Sadly, there are many examples of drug companies advancing their business while causing harm to patients by promoting their drugs in journal articles. Pfizer was fined $430m for fraudulent promotion of gabapentin (Neurontin) for unapproved uses.3 The drug was licensed for treatment resistant epilepsy but accumulated some 48 off-label uses. Kay Dickersin, director of the US Cochrane Center, analysed the studies used to promote gabapentin for migraine, bipolar disorder, and pain and found a “remarkable assemblage of evidence of reporting biases that amount to outright deception of the biomedical community, and suppression of scientific truth concerning the effectiveness of Neurontin.”16 Pfizer was convicted of organised crime and conspiracy.3
Merck scientists knew already in 1996 that rofecoxib (Vioxx) might cause thrombosis, but the company published numerous misleading studies in prominent journals to promote its licensed use and other uses, sometimes omitting cases of myocardial infarction in patients taking the drug.3 4 More generally, the dishonesty in the research literature on non-steroidal anti-inflammatory drugs is legion and has resulted in the deaths of hundreds of thousands of patients, many of whom didn’t even need the drug.3
Another dire example is antipsychotics. Many recent drug industry crimes are related to off-label promotion of antipsychotics, and in the United States they were the most sold drugs in 2009.3 However, they are so dangerous that just one of them, olanzapine (Zyprexa), has probably caused 200 000 deaths.3
Fortunately, journals are no longer needed to communicate the results of trials to doctors; there are much better ways, without paywalls.17 Trial planning should begin with a systematic review of previous work, which would show whether a new trial was really needed—or whether it was simply promotion dressed up as science. The review would be posted on the web for anybody to comment, recognising that scrutiny by many eyes is better than scrutiny by a few. If a new trial was needed, the protocol would also be posted for anybody to comment. The statistical analysis plan would not be made up late in the trial, when the sponsor might already have evaluated some of the data behind closed doors,3 but would be posted with the protocol, and when the trial was done the entire anonymised dataset would be uploaded for everyone to analyse. It is a terrible misconception that drug companies can own trial data. According to the European ombudsman and other lawyers we have spoken to, the data belong to us all, not least the patients who have run an unknown risk by generating the data.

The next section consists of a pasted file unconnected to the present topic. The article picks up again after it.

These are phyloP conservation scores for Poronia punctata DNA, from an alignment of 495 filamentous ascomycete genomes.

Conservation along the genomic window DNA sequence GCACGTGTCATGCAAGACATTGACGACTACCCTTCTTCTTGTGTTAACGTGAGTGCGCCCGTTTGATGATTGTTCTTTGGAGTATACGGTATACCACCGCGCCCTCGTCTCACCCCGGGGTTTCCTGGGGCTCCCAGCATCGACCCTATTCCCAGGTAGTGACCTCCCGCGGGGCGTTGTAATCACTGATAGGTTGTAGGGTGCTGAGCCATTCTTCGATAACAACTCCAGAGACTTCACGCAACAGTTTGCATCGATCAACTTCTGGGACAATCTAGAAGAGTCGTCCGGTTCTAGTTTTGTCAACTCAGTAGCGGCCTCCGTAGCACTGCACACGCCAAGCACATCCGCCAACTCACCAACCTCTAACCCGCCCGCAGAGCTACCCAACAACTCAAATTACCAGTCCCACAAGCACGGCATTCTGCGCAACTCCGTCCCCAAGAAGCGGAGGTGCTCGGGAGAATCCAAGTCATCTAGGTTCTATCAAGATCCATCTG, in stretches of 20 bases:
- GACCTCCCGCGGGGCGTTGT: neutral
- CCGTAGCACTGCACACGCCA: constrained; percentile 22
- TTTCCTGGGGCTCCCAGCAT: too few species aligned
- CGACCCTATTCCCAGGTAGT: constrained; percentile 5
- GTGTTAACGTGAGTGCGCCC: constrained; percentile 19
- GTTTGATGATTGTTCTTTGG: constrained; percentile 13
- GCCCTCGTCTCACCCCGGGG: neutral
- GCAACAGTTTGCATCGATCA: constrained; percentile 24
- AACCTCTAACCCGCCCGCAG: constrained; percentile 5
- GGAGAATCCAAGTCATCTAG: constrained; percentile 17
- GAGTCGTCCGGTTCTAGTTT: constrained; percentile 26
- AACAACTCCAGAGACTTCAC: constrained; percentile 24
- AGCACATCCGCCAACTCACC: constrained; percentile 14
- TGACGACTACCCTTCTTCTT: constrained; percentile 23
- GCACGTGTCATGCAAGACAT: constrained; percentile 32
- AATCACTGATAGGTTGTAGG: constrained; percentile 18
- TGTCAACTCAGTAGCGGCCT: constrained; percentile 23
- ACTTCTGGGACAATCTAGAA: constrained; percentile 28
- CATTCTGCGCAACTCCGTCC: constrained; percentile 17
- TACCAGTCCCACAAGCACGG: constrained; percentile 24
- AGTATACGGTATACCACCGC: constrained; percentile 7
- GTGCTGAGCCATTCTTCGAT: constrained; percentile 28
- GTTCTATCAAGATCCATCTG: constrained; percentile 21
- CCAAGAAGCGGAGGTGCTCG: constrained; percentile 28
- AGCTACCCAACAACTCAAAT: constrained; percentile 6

The role of journals would be to publish the results from the systematic reviews and contrasting analyses of the trial data by independent groups, and everybody would be able to see every part of the evidence. The journals, to be respected, would free themselves entirely from drug companies, as the French journal Prescrire has done.
The result? Drugs would no longer be the third leading cause of death, after heart disease and cancer.3
Several BMJ journals, including the BMJ, recently banned submissions of research partly or wholly funded by the tobacco industry.18 This prompted Christopher Proctor, chief scientific officer at British American Tobacco, to accuse us of being antiscience and of lacking confidence in our own peer review processes.19 Richard Smith, who was editor of the BMJ when we previously decided against such a ban, added, “So will the editors [also] stop publishing research funded by the pharmaceutical industry, and if not why not?”20 Here’s why not.